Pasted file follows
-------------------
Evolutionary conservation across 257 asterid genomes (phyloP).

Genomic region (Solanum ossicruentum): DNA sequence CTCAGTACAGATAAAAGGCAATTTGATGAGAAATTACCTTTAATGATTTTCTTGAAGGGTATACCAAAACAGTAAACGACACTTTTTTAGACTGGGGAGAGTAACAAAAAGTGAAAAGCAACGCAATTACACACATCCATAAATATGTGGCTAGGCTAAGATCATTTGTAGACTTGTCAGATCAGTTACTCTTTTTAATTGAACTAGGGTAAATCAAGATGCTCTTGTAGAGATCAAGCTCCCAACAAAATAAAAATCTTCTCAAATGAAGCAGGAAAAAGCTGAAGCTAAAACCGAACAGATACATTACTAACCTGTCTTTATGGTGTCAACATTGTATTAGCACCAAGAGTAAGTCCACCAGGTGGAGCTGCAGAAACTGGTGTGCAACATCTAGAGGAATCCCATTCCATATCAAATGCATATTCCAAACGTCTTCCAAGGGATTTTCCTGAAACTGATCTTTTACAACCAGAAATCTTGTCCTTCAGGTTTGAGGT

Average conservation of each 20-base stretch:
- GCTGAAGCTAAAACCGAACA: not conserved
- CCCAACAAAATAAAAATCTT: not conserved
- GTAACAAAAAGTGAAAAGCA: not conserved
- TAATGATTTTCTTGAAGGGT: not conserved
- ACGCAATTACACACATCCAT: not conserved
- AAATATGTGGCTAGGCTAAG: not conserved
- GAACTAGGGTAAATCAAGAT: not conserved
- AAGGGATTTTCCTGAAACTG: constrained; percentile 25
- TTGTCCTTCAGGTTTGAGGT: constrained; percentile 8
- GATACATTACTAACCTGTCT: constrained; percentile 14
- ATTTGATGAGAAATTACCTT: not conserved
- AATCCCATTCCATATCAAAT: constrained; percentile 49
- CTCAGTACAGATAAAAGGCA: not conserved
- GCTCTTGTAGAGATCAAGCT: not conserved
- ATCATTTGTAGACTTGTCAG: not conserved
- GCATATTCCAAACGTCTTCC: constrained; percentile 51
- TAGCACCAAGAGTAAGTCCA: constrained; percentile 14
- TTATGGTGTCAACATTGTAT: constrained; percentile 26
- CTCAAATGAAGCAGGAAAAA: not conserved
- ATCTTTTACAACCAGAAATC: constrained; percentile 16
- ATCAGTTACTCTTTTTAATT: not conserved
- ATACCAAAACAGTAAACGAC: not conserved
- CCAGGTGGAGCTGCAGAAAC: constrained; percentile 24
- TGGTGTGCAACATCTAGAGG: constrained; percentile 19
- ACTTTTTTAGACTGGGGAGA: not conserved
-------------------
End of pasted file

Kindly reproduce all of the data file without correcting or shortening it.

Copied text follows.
Evolutionary conservation across 257 asterid genomes (phyloP).

Genomic region (Solanum ossicruentum): DNA sequence CTCAGTACAGATAAAAGGCAATTTGATGAGAAATTACCTTTAATGATTTTCTTGAAGGGTATACCAAAACAGTAAACGACACTTTTTTAGACTGGGGAGAGTAACAAAAAGTGAAAAGCAACGCAATTACACACATCCATAAATATGTGGCTAGGCTAAGATCATTTGTAGACTTGTCAGATCAGTTACTCTTTTTAATTGAACTAGGGTAAATCAAGATGCTCTTGTAGAGATCAAGCTCCCAACAAAATAAAAATCTTCTCAAATGAAGCAGGAAAAAGCTGAAGCTAAAACCGAACAGATACATTACTAACCTGTCTTTATGGTGTCAACATTGTATTAGCACCAAGAGTAAGTCCACCAGGTGGAGCTGCAGAAACTGGTGTGCAACATCTAGAGGAATCCCATTCCATATCAAATGCATATTCCAAACGTCTTCCAAGGGATTTTCCTGAAACTGATCTTTTACAACCAGAAATCTTGTCCTTCAGGTTTGAGGT

Average conservation of each 20-base stretch:
- GCTGAAGCTAAAACCGAACA: not conserved
- CCCAACAAAATAAAAATCTT: not conserved
- GTAACAAAAAGTGAAAAGCA: not conserved
- TAATGATTTTCTTGAAGGGT: not conserved
- ACGCAATTACACACATCCAT: not conserved
- AAATATGTGGCTAGGCTAAG: not conserved
- GAACTAGGGTAAATCAAGAT: not conserved
- AAGGGATTTTCCTGAAACTG: constrained; percentile 25
- TTGTCCTTCAGGTTTGAGGT: constrained; percentile 8
- GATACATTACTAACCTGTCT: constrained; percentile 14
- ATTTGATGAGAAATTACCTT: not conserved
- AATCCCATTCCATATCAAAT: constrained; percentile 49
- CTCAGTACAGATAAAAGGCA: not conserved
- GCTCTTGTAGAGATCAAGCT: not conserved
- ATCATTTGTAGACTTGTCAG: not conserved
- GCATATTCCAAACGTCTTCC: constrained; percentile 51
- TAGCACCAAGAGTAAGTCCA: constrained; percentile 14
- TTATGGTGTCAACATTGTAT: constrained; percentile 26
- CTCAAATGAAGCAGGAAAAA: not conserved
- ATCTTTTACAACCAGAAATC: constrained; percentile 16
- ATCAGTTACTCTTTTTAATT: not conserved
- ATACCAAAACAGTAAACGAC: not conserved
- CCAGGTGGAGCTGCAGAAAC: constrained; percentile 24
- TGGTGTGCAACATCTAGAGG: constrained; percentile 19
- ACTTTTTTAGACTGGGGAGA: not conserved